Wish you could help me, I believe its simply a blown capacitor I could solder a new one in.. sure that is past your level of skills... Sadly I'll bet as soon as I find the right one, get the info and get one at like radio shack, i'm afraid the capacitor would cost almost as much as a Video card to put in the pci slot!
November 3, 2011 11:21:42 PM

Some machines are poorly designed (this is one of them), if you look at the video module your monitor hooks up to, you'll see 2 hex screws that your cord attaches to. Their function should be two-fold: 1 To secure your connection. 2 To stabilize the video module by connecting it to the frame of the tower thereby protecting its connection to the motherboard. Yours only does the 1st. If you notice, the module is free-floating and is secured only by the solder holding to the motherboard. You could probably apply some pressure one way or another and your monitor will probably come on when you restore the power (don't do it with the power on). Or you can get a pci express graphics card off of your local Craigslist or where ever install it and that will most likely solve your problem. Or if you have the skill level you can re-solder the mod to the motherboard, or even use some kind of paste but, if you go that route you better look for a way to secure the module to the frame as well to keep it in place, unless you can be assured no pressure will ever be put on it again. It's most likely just poor design. :whistle:  :heink:  :sleep:  :fou:  :sleep:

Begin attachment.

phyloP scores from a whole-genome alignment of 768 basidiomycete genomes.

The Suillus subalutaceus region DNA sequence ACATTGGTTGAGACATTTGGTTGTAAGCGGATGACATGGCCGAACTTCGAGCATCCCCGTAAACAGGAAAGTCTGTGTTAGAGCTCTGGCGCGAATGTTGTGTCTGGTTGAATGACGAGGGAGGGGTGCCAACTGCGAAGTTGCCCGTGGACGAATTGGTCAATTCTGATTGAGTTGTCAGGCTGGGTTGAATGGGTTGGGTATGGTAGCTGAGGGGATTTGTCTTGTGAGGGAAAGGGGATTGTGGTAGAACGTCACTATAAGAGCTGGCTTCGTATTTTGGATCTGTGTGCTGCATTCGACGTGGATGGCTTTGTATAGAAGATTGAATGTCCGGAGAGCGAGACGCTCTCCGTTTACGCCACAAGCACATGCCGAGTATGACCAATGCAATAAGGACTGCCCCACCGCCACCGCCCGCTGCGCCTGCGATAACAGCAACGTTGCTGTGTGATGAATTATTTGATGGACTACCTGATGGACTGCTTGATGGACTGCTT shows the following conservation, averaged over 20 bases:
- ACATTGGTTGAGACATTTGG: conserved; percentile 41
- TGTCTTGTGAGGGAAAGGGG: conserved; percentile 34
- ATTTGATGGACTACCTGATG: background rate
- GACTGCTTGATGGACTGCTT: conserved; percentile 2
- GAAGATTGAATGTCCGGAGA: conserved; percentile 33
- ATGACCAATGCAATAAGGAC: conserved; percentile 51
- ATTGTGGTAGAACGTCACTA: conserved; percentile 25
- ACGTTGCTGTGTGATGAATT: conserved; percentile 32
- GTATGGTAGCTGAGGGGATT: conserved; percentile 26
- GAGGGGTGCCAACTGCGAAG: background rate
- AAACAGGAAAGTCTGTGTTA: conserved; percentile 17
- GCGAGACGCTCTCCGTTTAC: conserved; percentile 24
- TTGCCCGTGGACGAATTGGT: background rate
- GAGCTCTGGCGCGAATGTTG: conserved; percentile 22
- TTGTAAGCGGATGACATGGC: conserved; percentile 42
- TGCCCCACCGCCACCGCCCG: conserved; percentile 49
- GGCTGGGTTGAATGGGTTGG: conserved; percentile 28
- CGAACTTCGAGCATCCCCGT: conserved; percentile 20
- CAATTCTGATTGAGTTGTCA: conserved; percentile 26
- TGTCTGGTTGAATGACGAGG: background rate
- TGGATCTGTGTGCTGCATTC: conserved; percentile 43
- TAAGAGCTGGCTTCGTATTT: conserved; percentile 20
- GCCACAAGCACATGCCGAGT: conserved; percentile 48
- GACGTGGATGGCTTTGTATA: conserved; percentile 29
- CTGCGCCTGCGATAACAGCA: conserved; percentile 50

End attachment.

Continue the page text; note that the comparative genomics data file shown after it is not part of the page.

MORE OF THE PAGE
Good luck
July 28, 2012 3:58:19 PM

rka0257 said:
I am working on a client's Emachine, and the problem I'm having is that it won't boot up. You can turn the machine on, and the power supply provides power to the system, and the cooling fan on the processor spins, and hard drive crunches, etc, but there is no boot up from the motherboard. The motherboard is an FIC AM37 L, and the processor is an AMD Athlon AX2000DMT3C.

I do not have another motherboard to test the processor, and visa-versa. I have disconnected all components from the motherboard except for the processor (of course), but it still won't boot up. No BIOS beep, no video signal, nothing. I've tried an APG video card, different memory..but still nothing but the cooling fan spinning and and hearing the hard drive crunching. I have removed the processor and inspected it, but I don't find anything that appears to be bad areas on the processor.

I do not want to purchase a processor assuming that's the problem, and then find out it's not. I am assuming it's the processor...but just not sure.

Any suggestions?
Ron


How do you determine if a processor is bad by examining it?
July 28, 2012 3:59:44 PM

Curious as to how you determine a CPU is bad by examining it other than bent pins?
April 24, 2013 4:41:46 PM